Describe the role of faith in the Russian military
How did the German military strategy change in 1915 and what effect did this have on the war with Russia?
How had the Russian people’s attitude about the war changed and how did the affect the Alexandra?
Describe the events that lead to the downfall of Grand Duke Nicholas
Why was the fall Grand Duke Nicholas the beginning of the end of Imperial Russia?
Contrast the public image of Alexandra with her personal actions
Describe the daily life and lifestyle of Rasputin
Describe the incident at Yar and what it indicates about the relationship of Alexandra and Rasputin
Why did Rasputin want power – what goal was he trying to achieve? What was the key to maintaining his power?
Describe Alexandra’s transformation concerning politics – what brought it about?
Describe Rasputin’s role in the government – what was his criterion for a good minister?
Describe the succession of ministers that ultimately lead to the ascension of Protopopov
Why couldn’t Nicholas get rid of Protopopov?
How did the Russian public interpret the actions of Alexandra and Rasputin?
How did Nicholas react to the ‘desperate pleas’ of Grand Dukes Nicholas Mikhailovich and Paul?
How did Alexandra react to the ‘desperate plea’ of Grand Duchess Elizabeth?
Who was Prince Felix Yussoupov and why did he decide to murder Rasputin?
Describe murder of Rasputin
What was Rasputin’s greatest crime?
How had recent events affected Tsar Nicholas?
Who were the “Vladimirs” and what were they up to?
Describe the significance of the quote: “Yes, Your Majesty, for twenty-two years you have followed the wrong course.”
Describe the events of the evening of Nicholas’s departure for the Stavka on March 7, 1917.
What was the significance of Kerensky’s speech of Feb 27.
Describe the state of the Russian rail system and it importance
Describe the significance of the quote: “They [the revolutionaries] were not ready, but all the rest was ready.”
Describe the state of the military units in Petrograd
Describe the events of March 8-9 that lead to anarchy and March 12 that lead to the fall of the imperial government in Petrograd
Why did Rodzianko accept power?
Who was responsible for the creation of the Soviet, and why did he do it?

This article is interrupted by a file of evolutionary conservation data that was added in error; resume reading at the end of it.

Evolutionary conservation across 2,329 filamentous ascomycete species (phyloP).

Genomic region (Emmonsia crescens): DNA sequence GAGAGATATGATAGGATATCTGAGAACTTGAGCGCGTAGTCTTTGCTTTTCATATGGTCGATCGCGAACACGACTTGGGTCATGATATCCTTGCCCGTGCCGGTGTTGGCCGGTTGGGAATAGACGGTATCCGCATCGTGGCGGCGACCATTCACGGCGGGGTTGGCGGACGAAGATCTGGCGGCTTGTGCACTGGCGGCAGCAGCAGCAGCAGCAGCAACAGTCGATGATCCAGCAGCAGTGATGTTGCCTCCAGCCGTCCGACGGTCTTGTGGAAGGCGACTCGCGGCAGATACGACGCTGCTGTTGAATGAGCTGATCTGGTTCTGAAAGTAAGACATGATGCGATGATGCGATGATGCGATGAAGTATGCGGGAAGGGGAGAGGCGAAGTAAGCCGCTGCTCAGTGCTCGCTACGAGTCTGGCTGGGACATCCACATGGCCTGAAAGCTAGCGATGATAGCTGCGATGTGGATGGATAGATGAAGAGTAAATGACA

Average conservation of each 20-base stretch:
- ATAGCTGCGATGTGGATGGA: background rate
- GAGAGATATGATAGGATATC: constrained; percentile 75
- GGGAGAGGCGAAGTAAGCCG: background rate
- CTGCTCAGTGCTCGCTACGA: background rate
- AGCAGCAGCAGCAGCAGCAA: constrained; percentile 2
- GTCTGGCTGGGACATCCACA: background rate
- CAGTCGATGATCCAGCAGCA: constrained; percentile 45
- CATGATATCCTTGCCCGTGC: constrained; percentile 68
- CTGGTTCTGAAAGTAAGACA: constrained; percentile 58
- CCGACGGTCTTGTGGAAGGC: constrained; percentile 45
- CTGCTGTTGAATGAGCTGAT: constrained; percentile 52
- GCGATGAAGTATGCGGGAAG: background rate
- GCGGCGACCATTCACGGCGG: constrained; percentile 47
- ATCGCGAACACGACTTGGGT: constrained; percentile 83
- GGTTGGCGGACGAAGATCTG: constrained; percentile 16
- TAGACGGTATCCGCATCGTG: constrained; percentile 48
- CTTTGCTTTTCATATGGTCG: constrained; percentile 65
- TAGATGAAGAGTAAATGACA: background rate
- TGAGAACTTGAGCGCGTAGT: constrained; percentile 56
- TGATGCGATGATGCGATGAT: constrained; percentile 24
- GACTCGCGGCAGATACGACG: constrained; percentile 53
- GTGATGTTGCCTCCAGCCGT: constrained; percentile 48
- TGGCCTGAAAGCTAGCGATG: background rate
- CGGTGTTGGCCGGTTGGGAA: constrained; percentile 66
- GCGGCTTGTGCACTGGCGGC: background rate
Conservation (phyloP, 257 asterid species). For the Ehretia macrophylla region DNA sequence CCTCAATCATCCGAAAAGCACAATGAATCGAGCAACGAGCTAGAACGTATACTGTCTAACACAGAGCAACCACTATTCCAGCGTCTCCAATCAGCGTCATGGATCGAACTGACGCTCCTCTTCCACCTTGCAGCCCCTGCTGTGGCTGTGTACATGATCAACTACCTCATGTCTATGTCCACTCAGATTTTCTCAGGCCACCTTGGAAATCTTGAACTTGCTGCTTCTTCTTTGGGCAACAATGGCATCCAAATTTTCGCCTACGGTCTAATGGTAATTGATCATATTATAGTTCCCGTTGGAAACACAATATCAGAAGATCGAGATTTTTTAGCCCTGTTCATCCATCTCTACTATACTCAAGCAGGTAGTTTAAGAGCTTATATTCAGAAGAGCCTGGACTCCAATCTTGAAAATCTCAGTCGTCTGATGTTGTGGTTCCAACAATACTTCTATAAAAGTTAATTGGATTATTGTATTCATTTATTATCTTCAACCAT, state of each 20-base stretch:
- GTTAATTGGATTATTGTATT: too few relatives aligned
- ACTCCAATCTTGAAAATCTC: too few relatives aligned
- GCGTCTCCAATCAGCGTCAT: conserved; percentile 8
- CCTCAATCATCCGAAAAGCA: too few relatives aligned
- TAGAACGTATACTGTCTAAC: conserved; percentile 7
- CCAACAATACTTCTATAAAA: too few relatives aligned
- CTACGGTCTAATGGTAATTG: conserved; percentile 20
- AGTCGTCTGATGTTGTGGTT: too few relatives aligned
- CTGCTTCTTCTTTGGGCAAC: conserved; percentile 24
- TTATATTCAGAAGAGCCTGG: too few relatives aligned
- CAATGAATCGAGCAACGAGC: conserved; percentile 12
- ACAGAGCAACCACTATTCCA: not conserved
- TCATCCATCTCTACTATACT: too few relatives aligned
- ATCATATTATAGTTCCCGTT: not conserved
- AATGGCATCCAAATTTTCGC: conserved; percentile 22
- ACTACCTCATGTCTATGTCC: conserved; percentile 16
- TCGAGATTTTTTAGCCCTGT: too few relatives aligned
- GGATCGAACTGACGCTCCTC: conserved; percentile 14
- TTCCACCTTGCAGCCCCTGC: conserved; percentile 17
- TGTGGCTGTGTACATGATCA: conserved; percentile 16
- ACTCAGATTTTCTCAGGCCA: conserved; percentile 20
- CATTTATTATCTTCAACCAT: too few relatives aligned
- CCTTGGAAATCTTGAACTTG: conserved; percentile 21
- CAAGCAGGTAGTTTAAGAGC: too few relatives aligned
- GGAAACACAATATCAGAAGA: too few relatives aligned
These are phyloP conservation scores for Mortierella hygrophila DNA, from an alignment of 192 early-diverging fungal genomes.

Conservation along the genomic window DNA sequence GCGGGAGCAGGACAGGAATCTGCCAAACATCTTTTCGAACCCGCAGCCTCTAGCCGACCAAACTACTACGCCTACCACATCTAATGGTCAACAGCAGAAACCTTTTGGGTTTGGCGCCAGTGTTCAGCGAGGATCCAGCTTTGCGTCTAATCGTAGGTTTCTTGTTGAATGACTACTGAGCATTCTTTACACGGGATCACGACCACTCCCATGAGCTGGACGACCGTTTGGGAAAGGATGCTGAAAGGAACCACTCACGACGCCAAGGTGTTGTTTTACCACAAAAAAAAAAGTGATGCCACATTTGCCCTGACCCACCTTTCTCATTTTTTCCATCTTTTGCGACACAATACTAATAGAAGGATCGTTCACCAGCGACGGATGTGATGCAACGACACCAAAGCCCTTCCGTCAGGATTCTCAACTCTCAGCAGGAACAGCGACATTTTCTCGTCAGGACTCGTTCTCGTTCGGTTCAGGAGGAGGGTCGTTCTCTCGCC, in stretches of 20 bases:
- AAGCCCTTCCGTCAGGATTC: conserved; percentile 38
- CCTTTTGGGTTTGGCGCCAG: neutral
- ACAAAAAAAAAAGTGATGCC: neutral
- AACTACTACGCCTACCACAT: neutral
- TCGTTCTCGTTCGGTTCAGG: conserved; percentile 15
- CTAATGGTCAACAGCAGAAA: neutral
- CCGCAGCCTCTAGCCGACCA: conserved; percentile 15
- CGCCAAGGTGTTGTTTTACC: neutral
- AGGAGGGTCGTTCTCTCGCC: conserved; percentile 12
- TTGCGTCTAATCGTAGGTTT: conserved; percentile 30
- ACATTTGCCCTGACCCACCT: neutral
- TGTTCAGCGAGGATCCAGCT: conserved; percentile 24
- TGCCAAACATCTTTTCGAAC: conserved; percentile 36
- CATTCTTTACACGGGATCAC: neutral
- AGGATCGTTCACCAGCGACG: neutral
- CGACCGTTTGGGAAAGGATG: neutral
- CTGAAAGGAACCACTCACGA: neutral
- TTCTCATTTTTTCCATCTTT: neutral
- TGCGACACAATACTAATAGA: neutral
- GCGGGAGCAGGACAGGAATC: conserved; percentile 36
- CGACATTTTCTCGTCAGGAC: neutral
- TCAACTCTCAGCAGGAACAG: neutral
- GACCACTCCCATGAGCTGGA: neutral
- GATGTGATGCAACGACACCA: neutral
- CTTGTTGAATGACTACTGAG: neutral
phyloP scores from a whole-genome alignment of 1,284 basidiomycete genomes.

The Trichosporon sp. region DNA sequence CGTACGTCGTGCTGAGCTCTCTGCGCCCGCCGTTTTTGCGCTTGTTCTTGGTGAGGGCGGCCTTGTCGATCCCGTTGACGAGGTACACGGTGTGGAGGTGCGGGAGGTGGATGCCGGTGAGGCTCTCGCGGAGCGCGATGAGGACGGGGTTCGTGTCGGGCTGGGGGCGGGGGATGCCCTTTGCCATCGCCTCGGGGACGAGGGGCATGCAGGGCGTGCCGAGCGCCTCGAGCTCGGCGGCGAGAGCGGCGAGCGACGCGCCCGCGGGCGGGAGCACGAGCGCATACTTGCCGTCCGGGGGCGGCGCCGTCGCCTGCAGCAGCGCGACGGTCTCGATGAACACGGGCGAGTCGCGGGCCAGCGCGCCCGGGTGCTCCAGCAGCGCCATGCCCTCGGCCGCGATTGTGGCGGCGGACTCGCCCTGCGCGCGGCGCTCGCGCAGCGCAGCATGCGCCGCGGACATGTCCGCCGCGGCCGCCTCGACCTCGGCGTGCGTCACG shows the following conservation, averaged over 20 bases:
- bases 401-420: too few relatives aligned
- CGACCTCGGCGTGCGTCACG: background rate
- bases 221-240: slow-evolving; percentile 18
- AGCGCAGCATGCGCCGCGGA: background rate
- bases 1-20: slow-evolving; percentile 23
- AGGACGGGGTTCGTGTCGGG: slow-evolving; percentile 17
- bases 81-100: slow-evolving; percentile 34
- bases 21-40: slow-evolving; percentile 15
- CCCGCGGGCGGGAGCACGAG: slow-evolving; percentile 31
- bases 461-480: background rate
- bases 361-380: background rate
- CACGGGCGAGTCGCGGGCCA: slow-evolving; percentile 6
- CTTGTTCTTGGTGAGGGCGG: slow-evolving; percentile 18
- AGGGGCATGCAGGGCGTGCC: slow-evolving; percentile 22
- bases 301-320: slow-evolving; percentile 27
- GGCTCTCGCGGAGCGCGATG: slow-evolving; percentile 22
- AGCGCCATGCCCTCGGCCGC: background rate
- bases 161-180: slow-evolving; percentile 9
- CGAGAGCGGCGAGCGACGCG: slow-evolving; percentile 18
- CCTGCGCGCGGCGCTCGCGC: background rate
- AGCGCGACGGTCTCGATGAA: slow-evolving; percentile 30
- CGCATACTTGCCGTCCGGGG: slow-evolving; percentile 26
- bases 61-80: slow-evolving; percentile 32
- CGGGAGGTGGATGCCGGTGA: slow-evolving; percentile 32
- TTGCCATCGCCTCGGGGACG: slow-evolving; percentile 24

Describe Kerensky’s rescue of Protopopov? Why did he do it?
What role did Grand Duke Cyril play in the revolution?
How as Nicholas’s quote “I shall take up dominoes again in my spare time” has been subject to various interpretations?
Describe the communications that informed Nicholas of events in Petrograd
Why was Nicholas’s train diverted to Pskov, and what was his reception there like?
What was the most compelling factor that led Nicholas to abdication?
Why did Nicholas change his mind and name Michael as successor rather than Alexis?
Describe the end of Romanov dynasty
Describe the situation at Tsarskoe Selo when Alexandra heard the news of revolution
Describe the security situation at the Alexander Palace
What was Kornilov’s mission when he arrived at the Alexander Palace, and what actions did he take?
Describe the petty humiliations to which Nicholas and his family were subjected as prisoners at Tsarskoe Selo
Describe the general conditions under which Nicholas and his family lived as prisoners
Describe Kerensky’s first meeting with Nicholas at Tsarskoe Selo
What is the significance of the quote: “He is a man who loves Russia, and I wish I could have known him earlier because he could have been useful to me.”
How did Kerensky’s pledge to “take the Tsar to Murmansk myself” actually make it all but impossible to get Nicholas and his family out of Russia?
Describe the complications involved in putting Nicholas and his family into exile?
Why did the English government change its mind regarding offering Nicholas asylum?
How did Russia’s war allies strengthen Lenin’s seemingly “weak hand” in Petrograd?
What is the significance of the quote: “The Bolsheviks are after me and then will be after you”?
Why did Kerensky decide on Tobolsk?
Who were Nikolsky and Pankratov? How did each view Nicholas?
How did Kerensky contribute to his own downfall?
Explain the significance of the quote: “Your Majesty, all authority is fast slipping out of my hands…”
Describe how conditions for the Imperial family changed when the Bolsheviks replaced the Provisional Government
Who was Soloviev and how was he related to the affairs of the Imperial family?
What was political and social attitude of Ekaterinburg and why was it relevant to the Imperial family?